Zinc limitation in Klebsiella pneumoniae profiled by quantitative proteomics influences transcriptional regulation and cation transporter-associated capsule production.

Affiliation

Sukumaran A(1), Pladwig S(1), Geddes-McAlister J(2).
Author information:
(1)Department of Molecular and Cellular Biology, University of Guelph, Guelph, Ontario, N1G 2W1, Canada.
(2)Department of Molecular and Cellular Biology, University of Guelph, Guelph, Ontario, N1G 2W1, Canada. [Email]

Abstract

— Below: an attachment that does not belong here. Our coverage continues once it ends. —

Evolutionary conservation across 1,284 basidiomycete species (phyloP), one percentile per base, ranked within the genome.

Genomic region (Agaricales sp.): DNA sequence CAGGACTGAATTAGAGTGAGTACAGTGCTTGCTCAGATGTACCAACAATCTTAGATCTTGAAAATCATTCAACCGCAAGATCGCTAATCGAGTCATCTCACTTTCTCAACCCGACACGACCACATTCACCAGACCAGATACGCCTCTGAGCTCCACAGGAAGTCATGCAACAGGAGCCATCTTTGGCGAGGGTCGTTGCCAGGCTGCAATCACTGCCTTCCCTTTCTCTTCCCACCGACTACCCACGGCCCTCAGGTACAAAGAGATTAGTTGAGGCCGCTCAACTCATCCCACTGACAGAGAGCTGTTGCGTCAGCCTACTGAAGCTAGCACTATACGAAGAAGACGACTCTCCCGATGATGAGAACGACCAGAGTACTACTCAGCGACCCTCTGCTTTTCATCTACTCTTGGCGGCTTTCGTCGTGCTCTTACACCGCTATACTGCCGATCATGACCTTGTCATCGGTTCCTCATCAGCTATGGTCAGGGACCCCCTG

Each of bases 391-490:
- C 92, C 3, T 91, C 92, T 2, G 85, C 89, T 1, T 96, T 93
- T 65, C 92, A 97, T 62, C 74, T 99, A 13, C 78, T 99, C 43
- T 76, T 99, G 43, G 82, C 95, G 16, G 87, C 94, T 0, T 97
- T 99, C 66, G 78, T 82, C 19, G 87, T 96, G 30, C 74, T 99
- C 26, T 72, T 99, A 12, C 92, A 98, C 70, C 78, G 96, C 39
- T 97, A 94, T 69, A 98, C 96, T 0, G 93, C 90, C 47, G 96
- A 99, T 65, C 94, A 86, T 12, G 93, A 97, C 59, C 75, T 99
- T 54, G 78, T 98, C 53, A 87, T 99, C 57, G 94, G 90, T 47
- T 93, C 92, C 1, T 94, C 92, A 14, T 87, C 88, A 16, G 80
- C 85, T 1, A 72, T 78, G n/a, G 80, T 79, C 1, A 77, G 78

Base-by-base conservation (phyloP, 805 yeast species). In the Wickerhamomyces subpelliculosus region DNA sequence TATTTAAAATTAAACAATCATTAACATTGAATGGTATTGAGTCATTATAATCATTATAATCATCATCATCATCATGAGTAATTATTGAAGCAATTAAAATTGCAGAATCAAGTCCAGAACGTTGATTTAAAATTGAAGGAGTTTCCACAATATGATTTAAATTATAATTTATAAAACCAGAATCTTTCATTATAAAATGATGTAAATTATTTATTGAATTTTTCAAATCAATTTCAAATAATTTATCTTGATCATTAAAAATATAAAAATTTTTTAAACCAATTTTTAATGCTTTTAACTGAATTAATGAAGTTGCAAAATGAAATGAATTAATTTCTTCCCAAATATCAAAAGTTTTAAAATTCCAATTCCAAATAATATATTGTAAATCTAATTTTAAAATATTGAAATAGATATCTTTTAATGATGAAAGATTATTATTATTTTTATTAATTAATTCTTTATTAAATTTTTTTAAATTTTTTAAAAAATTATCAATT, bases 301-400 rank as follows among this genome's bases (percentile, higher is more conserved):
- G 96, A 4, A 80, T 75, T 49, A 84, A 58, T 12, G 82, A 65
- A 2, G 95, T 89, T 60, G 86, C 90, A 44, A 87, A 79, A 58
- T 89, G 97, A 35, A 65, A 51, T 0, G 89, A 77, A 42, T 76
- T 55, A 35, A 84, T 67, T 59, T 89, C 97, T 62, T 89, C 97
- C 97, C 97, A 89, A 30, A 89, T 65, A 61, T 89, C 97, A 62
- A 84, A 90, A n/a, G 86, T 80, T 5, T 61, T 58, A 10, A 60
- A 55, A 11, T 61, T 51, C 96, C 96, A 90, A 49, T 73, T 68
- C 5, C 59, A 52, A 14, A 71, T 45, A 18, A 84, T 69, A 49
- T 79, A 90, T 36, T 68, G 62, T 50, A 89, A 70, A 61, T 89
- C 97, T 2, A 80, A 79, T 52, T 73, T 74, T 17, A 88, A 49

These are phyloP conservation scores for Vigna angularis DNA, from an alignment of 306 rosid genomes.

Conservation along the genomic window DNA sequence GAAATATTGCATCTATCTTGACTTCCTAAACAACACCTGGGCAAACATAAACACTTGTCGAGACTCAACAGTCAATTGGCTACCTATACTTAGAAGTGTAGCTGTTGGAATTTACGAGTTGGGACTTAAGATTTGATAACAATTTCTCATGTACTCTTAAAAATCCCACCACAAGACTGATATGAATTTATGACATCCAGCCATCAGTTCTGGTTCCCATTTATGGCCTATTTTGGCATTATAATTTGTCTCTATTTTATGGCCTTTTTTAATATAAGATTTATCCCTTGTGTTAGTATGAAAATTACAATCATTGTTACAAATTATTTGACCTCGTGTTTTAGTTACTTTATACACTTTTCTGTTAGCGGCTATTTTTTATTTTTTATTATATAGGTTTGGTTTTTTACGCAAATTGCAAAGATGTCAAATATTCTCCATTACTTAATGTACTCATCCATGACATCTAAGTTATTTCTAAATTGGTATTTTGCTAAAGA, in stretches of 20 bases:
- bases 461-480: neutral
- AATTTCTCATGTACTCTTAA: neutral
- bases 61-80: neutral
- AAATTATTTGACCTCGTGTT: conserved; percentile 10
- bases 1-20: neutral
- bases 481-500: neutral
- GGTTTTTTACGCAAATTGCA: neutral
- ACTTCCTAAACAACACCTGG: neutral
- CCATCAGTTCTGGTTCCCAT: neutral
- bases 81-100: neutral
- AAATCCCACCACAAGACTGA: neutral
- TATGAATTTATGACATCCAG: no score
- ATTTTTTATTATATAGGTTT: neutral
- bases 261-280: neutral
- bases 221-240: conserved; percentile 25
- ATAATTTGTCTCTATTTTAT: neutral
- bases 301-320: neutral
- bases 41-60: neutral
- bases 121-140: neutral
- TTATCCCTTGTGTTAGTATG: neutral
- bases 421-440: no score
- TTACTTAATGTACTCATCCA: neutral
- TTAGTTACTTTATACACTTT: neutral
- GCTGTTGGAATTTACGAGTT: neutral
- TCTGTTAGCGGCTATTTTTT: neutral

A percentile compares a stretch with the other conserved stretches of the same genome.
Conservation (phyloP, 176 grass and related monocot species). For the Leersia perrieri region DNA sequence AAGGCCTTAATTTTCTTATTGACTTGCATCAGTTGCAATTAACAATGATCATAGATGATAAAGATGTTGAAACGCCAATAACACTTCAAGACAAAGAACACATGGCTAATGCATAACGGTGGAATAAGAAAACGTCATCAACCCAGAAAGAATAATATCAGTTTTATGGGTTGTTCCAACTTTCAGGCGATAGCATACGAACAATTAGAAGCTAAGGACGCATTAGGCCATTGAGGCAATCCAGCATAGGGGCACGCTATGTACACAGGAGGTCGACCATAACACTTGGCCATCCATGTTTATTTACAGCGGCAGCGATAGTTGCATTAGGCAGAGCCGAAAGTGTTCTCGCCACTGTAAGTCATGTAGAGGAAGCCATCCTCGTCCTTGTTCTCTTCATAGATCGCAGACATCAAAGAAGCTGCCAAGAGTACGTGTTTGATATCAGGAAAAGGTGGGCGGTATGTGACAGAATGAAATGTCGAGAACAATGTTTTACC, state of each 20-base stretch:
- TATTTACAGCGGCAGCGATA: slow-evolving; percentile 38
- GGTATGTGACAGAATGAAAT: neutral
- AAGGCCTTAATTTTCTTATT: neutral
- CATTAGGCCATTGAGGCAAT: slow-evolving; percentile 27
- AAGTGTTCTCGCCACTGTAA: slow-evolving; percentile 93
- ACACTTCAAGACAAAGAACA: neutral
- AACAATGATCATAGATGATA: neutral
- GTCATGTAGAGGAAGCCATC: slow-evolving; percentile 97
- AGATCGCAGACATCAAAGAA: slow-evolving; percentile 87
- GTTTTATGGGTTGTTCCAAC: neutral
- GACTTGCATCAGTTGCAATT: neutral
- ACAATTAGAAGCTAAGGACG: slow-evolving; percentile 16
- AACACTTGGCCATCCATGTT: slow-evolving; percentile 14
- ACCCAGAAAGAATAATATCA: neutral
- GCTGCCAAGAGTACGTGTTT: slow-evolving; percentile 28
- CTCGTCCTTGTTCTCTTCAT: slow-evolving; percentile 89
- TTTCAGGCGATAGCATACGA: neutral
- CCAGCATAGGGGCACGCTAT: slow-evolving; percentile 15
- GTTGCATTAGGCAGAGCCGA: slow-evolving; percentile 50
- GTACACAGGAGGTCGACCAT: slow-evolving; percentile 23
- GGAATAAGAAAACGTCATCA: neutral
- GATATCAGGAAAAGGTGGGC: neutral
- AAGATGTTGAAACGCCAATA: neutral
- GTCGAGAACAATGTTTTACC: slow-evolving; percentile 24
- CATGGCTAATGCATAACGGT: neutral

BACKGROUND: Microbial organisms encounter a variety of environmental conditions, including changes to metal ion availability. Metal ions play an important role in many biological processes for growth and survival. As such, microbes alter their cellular protein levels and secretion patterns in adaptation to a changing environment. This study focuses on Klebsiella pneumoniae, an opportunistic bacterium responsible for nosocomial infections. By using K. pneumoniae, we aim to determine how a nutrient-limited environment (e.g., zinc depletion) modulates the cellular proteome and secretome of the bacterium. By testing virulence in vitro, we provide novel insight into bacterial responses to limited environments in the presence of the host. RESULTS: Analysis of intra- and extracellular changes identified 2380 proteins from the total cellular proteome (cell pellet) and 246 secreted proteins (supernatant). Specifically, HutC, a repressor of the histidine utilization operon, showed significantly increased abundance under zinc-replete conditions, which coincided with an expected reduction in expression of genes within the hut operon from our validating qRT-PCR analysis. Additionally, we characterized a putative cation transport regulator, ChaB that showed significantly higher abundance under zinc-replete vs. -limited conditions, suggesting a role in metal ion homeostasis. Phenotypic analysis of a chaB deletion strain demonstrated a reduction in capsule production, zinc-dependent growth and ion utilization, and reduced virulence when compared to the wild-type strain. CONCLUSIONS: This is first study to comprehensively profile the impact of zinc availability on the proteome and secretome of K. pneumoniae and uncover a novel connection between zinc transport and capsule production in the bacterial system.